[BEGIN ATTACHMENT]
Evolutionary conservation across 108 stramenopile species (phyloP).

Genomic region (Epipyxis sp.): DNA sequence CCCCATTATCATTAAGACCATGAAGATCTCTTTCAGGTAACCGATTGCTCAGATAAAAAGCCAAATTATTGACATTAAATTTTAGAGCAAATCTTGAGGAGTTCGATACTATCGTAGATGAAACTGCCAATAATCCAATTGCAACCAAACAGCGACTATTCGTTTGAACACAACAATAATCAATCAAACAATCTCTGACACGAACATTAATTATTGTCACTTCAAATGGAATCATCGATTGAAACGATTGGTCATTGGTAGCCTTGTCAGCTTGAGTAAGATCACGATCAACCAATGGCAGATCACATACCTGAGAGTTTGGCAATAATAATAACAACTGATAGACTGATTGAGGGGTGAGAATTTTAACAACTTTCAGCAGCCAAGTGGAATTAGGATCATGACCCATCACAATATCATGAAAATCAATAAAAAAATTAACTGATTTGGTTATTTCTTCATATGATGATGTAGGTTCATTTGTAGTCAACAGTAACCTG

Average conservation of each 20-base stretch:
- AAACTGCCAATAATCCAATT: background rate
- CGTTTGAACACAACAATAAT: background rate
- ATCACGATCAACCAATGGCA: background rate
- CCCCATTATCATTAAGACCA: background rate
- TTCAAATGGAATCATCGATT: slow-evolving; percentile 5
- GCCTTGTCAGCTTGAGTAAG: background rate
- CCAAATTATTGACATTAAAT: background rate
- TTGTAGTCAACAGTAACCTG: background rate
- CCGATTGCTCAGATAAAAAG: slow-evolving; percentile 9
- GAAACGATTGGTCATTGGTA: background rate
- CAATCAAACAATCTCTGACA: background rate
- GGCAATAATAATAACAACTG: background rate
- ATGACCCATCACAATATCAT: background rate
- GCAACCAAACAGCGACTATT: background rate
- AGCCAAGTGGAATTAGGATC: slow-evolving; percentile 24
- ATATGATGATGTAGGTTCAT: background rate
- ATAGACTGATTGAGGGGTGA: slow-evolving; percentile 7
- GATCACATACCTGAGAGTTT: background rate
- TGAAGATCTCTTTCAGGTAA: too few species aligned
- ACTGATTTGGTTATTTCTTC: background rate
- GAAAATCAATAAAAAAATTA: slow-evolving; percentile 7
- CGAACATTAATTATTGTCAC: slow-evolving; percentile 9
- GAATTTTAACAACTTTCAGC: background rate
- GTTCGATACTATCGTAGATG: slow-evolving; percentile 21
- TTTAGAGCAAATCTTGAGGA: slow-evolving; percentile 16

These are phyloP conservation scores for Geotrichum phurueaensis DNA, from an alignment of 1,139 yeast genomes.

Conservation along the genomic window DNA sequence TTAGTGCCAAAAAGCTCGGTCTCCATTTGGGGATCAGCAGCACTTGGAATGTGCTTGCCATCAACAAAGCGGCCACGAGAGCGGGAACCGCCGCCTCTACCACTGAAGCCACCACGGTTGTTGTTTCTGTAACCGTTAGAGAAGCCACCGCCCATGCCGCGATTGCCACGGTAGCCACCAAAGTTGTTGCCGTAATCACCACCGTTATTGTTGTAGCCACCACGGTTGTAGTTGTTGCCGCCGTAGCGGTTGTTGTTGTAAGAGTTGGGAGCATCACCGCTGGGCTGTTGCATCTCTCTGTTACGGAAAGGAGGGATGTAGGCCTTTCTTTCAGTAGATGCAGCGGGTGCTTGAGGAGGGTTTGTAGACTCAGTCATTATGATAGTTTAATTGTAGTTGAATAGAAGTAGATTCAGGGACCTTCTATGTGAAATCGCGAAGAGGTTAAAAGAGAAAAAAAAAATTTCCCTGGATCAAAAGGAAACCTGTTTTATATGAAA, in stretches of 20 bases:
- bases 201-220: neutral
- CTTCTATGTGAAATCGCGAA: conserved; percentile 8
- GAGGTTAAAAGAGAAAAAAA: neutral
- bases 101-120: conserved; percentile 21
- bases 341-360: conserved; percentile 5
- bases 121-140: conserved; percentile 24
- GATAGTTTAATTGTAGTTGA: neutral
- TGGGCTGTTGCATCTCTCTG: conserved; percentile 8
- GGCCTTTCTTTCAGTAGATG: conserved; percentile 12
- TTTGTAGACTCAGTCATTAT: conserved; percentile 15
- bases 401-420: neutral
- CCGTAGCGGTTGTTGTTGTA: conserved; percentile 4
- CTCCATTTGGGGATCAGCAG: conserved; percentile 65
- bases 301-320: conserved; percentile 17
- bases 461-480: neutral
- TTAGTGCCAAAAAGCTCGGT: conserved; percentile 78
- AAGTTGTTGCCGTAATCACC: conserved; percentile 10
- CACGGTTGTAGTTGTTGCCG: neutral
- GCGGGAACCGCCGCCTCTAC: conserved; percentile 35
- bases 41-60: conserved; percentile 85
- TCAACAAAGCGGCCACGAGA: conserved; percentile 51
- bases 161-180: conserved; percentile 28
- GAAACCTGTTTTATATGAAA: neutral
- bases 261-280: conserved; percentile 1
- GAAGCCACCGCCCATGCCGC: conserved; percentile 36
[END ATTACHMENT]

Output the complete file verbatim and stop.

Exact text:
Evolutionary conservation across 108 stramenopile species (phyloP).

Genomic region (Epipyxis sp.): DNA sequence CCCCATTATCATTAAGACCATGAAGATCTCTTTCAGGTAACCGATTGCTCAGATAAAAAGCCAAATTATTGACATTAAATTTTAGAGCAAATCTTGAGGAGTTCGATACTATCGTAGATGAAACTGCCAATAATCCAATTGCAACCAAACAGCGACTATTCGTTTGAACACAACAATAATCAATCAAACAATCTCTGACACGAACATTAATTATTGTCACTTCAAATGGAATCATCGATTGAAACGATTGGTCATTGGTAGCCTTGTCAGCTTGAGTAAGATCACGATCAACCAATGGCAGATCACATACCTGAGAGTTTGGCAATAATAATAACAACTGATAGACTGATTGAGGGGTGAGAATTTTAACAACTTTCAGCAGCCAAGTGGAATTAGGATCATGACCCATCACAATATCATGAAAATCAATAAAAAAATTAACTGATTTGGTTATTTCTTCATATGATGATGTAGGTTCATTTGTAGTCAACAGTAACCTG

Average conservation of each 20-base stretch:
- AAACTGCCAATAATCCAATT: background rate
- CGTTTGAACACAACAATAAT: background rate
- ATCACGATCAACCAATGGCA: background rate
- CCCCATTATCATTAAGACCA: background rate
- TTCAAATGGAATCATCGATT: slow-evolving; percentile 5
- GCCTTGTCAGCTTGAGTAAG: background rate
- CCAAATTATTGACATTAAAT: background rate
- TTGTAGTCAACAGTAACCTG: background rate
- CCGATTGCTCAGATAAAAAG: slow-evolving; percentile 9
- GAAACGATTGGTCATTGGTA: background rate
- CAATCAAACAATCTCTGACA: background rate
- GGCAATAATAATAACAACTG: background rate
- ATGACCCATCACAATATCAT: background rate
- GCAACCAAACAGCGACTATT: background rate
- AGCCAAGTGGAATTAGGATC: slow-evolving; percentile 24
- ATATGATGATGTAGGTTCAT: background rate
- ATAGACTGATTGAGGGGTGA: slow-evolving; percentile 7
- GATCACATACCTGAGAGTTT: background rate
- TGAAGATCTCTTTCAGGTAA: too few species aligned
- ACTGATTTGGTTATTTCTTC: background rate
- GAAAATCAATAAAAAAATTA: slow-evolving; percentile 7
- CGAACATTAATTATTGTCAC: slow-evolving; percentile 9
- GAATTTTAACAACTTTCAGC: background rate
- GTTCGATACTATCGTAGATG: slow-evolving; percentile 21
- TTTAGAGCAAATCTTGAGGA: slow-evolving; percentile 16

These are phyloP conservation scores for Geotrichum phurueaensis DNA, from an alignment of 1,139 yeast genomes.

Conservation along the genomic window DNA sequence TTAGTGCCAAAAAGCTCGGTCTCCATTTGGGGATCAGCAGCACTTGGAATGTGCTTGCCATCAACAAAGCGGCCACGAGAGCGGGAACCGCCGCCTCTACCACTGAAGCCACCACGGTTGTTGTTTCTGTAACCGTTAGAGAAGCCACCGCCCATGCCGCGATTGCCACGGTAGCCACCAAAGTTGTTGCCGTAATCACCACCGTTATTGTTGTAGCCACCACGGTTGTAGTTGTTGCCGCCGTAGCGGTTGTTGTTGTAAGAGTTGGGAGCATCACCGCTGGGCTGTTGCATCTCTCTGTTACGGAAAGGAGGGATGTAGGCCTTTCTTTCAGTAGATGCAGCGGGTGCTTGAGGAGGGTTTGTAGACTCAGTCATTATGATAGTTTAATTGTAGTTGAATAGAAGTAGATTCAGGGACCTTCTATGTGAAATCGCGAAGAGGTTAAAAGAGAAAAAAAAAATTTCCCTGGATCAAAAGGAAACCTGTTTTATATGAAA, in stretches of 20 bases:
- bases 201-220: neutral
- CTTCTATGTGAAATCGCGAA: conserved; percentile 8
- GAGGTTAAAAGAGAAAAAAA: neutral
- bases 101-120: conserved; percentile 21
- bases 341-360: conserved; percentile 5
- bases 121-140: conserved; percentile 24
- GATAGTTTAATTGTAGTTGA: neutral
- TGGGCTGTTGCATCTCTCTG: conserved; percentile 8
- GGCCTTTCTTTCAGTAGATG: conserved; percentile 12
- TTTGTAGACTCAGTCATTAT: conserved; percentile 15
- bases 401-420: neutral
- CCGTAGCGGTTGTTGTTGTA: conserved; percentile 4
- CTCCATTTGGGGATCAGCAG: conserved; percentile 65
- bases 301-320: conserved; percentile 17
- bases 461-480: neutral
- TTAGTGCCAAAAAGCTCGGT: conserved; percentile 78
- AAGTTGTTGCCGTAATCACC: conserved; percentile 10
- CACGGTTGTAGTTGTTGCCG: neutral
- GCGGGAACCGCCGCCTCTAC: conserved; percentile 35
- bases 41-60: conserved; percentile 85
- TCAACAAAGCGGCCACGAGA: conserved; percentile 51
- bases 161-180: conserved; percentile 28
- GAAACCTGTTTTATATGAAA: neutral
- bases 261-280: conserved; percentile 1
- GAAGCCACCGCCCATGCCGC: conserved; percentile 36